• What are some of the rewards you feel come from working in this position?
    The rewards of either side of this job whether you're referring to the community or athletics side is to be of service to people. I've always prided my professional career on being able to give back to the community, whether it was voluntary role with YMCA, Salvation Army or the Boys' and Girls' Club or any of the civic organizations that I've been a member of. To be able to assist people to make South Park a safer area, making the community more enjoyable for their kids, assist with BISD administrators, counselors and teachers to help them achieve what they need with their kids at Pietzsch-MacArthur Elementary School or South Park Middle School is very important to me. I pride myself on being able to give back to a community that has been so good to me. I also try to be that coach/teacher/school administrator that helped me along the way.
  • You originally came to LU as an athlete. Tell us about your career and what stands out to you the most during your playing days?
    I initially signed with a rival of Lamar University. During the summer after I signed with Sam Houston State the athletics director retired and Sam hired a retired Army general as its new AD. Needless to say, he had several rules that I wasn't too fond of at the time. Back in those days, I had an afro and he wanted all of us to cut our hair, and he had a very early curfew for his players so I immediately sought to come back home. Jack Martin was the coach here at the time and I was lucky that Sam Houston released me and Jack was willing to bring me back home. It turned out for the best. I had a pretty good career here, my parents were happy I was back and my wife of soon-to-be 40 years, who was my girlfriend at the time, was happy I was back home.

    Jack retired after my sophomore year and then LU hired Billy Tubbs, and at that point we started playing "Billy Ball." He believed that if you passed the ball more than three times it was a stall, and he was never going to call a stall. We averaged right around 89 points per game and jumped as high as No. 5 in the national rankings. We were very tough at home and put together the start of what became an 80-game home win streak, which went on to be one of the longest in the country. I was also part of conference titles in both my junior and senior years. My senior year was the first year the Southland received an automatic bid to the NCAA Championships and we were sent to Murfreesboro, Tenn., where we faced the University of Detroit in the opening round. Detroit was ranked 17th in the nation at the time and three of their starters would go on to be drafted by the NBA later that summer. We beat Detroit and one of our posts – Clarence Kea – had 33 points and 19 rebounds in that game. That was a Friday night and we were real excited after the game. Billy (Tubbs) and Clarence were on the postgame interview and said "Detroit thought they were going to be playing in an all Michigan second round but we sent them home. Bring on Michigan State!" That Spartan team had a 19-year old phenom by the name of Magic Johnson and they went on to defeat Larry Bird and Indiana State for the National Championship. It was only after the Michigan State game that we found out Magic had seen our postgame interview and said it fired him up.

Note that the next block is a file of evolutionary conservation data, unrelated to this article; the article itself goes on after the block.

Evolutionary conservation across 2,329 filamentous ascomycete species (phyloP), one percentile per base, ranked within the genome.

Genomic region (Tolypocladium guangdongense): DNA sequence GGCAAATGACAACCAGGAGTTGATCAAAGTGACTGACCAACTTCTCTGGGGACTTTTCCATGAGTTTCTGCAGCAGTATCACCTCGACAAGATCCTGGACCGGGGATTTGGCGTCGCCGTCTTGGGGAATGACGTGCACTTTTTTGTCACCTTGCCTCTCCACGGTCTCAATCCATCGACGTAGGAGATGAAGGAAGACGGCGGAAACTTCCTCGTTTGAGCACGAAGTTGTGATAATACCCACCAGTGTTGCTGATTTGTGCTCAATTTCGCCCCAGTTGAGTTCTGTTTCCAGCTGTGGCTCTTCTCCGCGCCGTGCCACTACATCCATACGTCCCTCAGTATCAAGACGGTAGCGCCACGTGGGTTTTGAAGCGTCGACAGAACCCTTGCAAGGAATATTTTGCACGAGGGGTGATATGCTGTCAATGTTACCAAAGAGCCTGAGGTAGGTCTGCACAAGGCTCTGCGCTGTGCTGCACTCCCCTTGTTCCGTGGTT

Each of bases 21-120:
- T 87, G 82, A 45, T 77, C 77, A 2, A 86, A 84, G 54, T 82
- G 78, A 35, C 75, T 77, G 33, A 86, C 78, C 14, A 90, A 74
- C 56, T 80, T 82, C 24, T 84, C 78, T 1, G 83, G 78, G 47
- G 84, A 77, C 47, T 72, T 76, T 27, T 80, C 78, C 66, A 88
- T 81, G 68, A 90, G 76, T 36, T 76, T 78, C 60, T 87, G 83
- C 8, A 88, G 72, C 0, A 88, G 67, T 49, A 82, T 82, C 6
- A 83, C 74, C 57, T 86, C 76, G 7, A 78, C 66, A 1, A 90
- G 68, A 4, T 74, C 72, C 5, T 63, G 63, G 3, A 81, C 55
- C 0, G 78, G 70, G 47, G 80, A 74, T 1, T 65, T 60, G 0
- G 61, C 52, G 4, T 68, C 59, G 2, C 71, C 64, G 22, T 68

At that time though, the Southland was only six teams – LU, McNeese State, Southwestern Louisiana (now UL-Lafayette), Louisiana Tech, Arkansas State and Texas-Arlington. It was a small but concise and competitive conference. We love to play against McNeese and USL. They were our arch rivals. We loved going to Lafayette and Lake Charles. Those games, both home and away, were always standing room only.

Fun Facts Sheet about Norman Bellard

  • Birthplace: Lafayette, La., and I attended elementary school in Lake Charles, so our games against McNeese and USL take on even more meaning for me.
  • College: Lamar University
  • Experience in college athletics: 4 years as a player, 4th year in athletics and 14 years with student affairs
  • Favorite Sports Team: I bleed Lamar Red and White! In the NFL I've always been a fan of the Cowboys. In the NBA, I was a Michael Jordan fan so I rooted for the Chicago Bulls, but now I enjoy watching the Golden State Warriors.
  • Favorite Phrase: "If I can help somebody as I pass along, If I can cheer somebody with a word or a song, If I can show someone he's traveling wrong, Then my living will not be in vain."
    Dr. Martin Luther King, Jr. 

https://lamarcardinals.com/news/2018/7/18/general-cardinal-spotlight-norman-bellard.aspx

Collaborations

C.W. and Dorothy Anne Conn video board provided by Susan Conn McCurry

scoreboard donated by Roger and Susan Conn-McCurry